JUNE 2018 Issue number 10
THE BUSINESS MAGAZINE FOR RAIL
Shiny and new Southeast Asia repairs its broken tracks
HIGH-SPEED RAIL Connecting cities and crossing countries
METRO Mapping Asiaâ€™s metropolises
SMART TRANSPORT Where Single Token Travel can take us
Trackbed Scanning Made Easy Rail corridor asset mapping
Trackbed inspection report Switch wear
Structure clearance Ballast particle size
Sleeper spacing Sleeper quality
Track drainage Free draining layer
Wet bed Ballast fouling
2D Laser 360Â° Point Cloud
Multiple Survey Platforms
Ballast thickness Ballast pockets
3D Laser Surface Imaging
GPR Trackbed Condition
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Rail Corridor Mapping
JUNE 2018 Issue number 10
THE BUSINESS MAGAZINE FOR RAIL
Shiny and new Southeast Asia repairs its broken tracks
HIGH-SPEED RAIL Connecting cities and crossing countries
METRO Mapping Asia’s metropolises
SMART TRANSPORT Where Single Token Travel can take us
he monsoon season is upon us in the tropical climes of Asia Pacific, this time of year usually comes with the sounds of workers downing
tools and taking shelter from the rain. This year however, the areas
RAIL PROFESSIONAL LIMITED Hallmark House, Downham Road, Ramsden Heath, Essex CM11 1PU Tel: +44 (0)1268 711811 EditorIAL EDITOR SAM SHERWOOD-HALE firstname.lastname@example.org
most likely to be affected by torrential downpours have either finished their construction work or are still in the planning phase.
The ambitious marquee projects are being implemented in the north and south of continental
Southeast Asia, the area that suffers the most during the rainy months, and so are less at risk of suffering from the stop-start nature of work.
One half of our cover image today I took at Mass Trans Innovation in Tokyo at the end of last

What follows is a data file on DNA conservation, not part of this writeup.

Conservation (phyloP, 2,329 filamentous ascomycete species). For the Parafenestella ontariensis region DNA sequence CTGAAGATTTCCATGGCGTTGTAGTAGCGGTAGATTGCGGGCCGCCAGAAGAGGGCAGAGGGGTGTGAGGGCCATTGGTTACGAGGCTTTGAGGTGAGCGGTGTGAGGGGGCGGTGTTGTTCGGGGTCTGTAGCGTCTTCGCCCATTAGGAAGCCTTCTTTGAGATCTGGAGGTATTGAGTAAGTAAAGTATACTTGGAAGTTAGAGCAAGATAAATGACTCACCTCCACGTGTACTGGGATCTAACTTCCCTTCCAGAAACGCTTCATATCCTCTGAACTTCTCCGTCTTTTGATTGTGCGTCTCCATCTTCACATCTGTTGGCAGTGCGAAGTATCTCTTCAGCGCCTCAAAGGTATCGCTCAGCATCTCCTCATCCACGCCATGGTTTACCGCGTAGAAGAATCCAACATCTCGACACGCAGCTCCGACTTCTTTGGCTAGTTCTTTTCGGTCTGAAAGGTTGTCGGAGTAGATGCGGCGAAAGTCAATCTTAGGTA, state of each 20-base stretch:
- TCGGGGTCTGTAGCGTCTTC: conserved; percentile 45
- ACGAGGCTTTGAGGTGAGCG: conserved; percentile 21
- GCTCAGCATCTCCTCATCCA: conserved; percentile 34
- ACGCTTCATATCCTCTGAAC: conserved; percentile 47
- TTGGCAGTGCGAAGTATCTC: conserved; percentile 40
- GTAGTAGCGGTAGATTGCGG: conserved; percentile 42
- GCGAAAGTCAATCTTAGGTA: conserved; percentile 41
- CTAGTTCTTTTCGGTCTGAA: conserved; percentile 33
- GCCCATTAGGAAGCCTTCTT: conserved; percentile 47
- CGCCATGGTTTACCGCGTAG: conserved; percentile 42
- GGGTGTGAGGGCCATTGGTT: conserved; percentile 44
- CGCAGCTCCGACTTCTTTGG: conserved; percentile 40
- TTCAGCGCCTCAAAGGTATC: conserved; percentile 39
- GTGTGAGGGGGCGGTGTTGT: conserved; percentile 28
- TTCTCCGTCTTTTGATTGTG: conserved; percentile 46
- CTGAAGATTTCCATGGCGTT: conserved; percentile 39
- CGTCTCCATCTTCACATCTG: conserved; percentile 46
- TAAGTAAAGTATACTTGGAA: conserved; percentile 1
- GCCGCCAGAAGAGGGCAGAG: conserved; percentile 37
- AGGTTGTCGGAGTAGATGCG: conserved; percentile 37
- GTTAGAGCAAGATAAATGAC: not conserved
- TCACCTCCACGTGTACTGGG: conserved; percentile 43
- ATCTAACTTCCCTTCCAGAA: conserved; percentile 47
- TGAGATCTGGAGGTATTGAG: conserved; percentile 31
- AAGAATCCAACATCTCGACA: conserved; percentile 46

year whilst the top half was taken near Poipet on the Thai-Cambodian border by Baolau’s Alberto
christian wiles email@example.com BEN WARING firstname.lastname@example.org
in Tokyo might not be on display on Cambodia’s railways anytime soon, once the expected boom
cherie nugent email@example.com LISA ETHERINGTON firstname.lastname@example.org GILLIAN DUNN email@example.com
in trade between Thailand and Cambodia helps bring increased economic activity to the region it’s
DESIGN & PRODUCTION MILES JOHNSTONE firstname.lastname@example.org
The dusty railroads of Cambodia might look permanently deceased but efforts to revitalise the
cross-border railway are finally coming to fruition. Whilst the shiny and new rails being exhibited
likely that the much lauded ‘Japanese standard’ will make an appearance.
I also liked the juxtaposition of the two images as a way to symbolise the two worlds of Asia’s
railways. This issue of Rail Professional Asia Pacific compares those two worlds in all three of our articles. In our high-speed rail feature we showcase the glitz of the Kuala Lumpur – Singapore highspeed rail project and compare it the similarly expensive and ambitious railway being built through Laos.
In our track and trackside feature we explore two countries at the other end of the spectrum:
Cambodia and Vietnam. Both countries are desperately trying to bring back the same level of connectivity they enjoyed in the past and whilst Cambodia has made significant headway in Rail Professional welcomes contributions in the form of articles, photographs or letters, preferably by email. Original photographs may be submitted, but, while every care will be exercised, neither the editor nor the publisher take responsibility for loss of, or damage to, material sent. Submission of material to Rail Professional will be taken as permission for it to be published in the magazine. ISSN 2397-8287 © All rights reserved. No part of this magazine may be reproduced or transmitted in any form or by any means, electronic or mechanical, including photocopying, recording or by any information storage and retrieval system, without prior permission in writing from the copyright owners.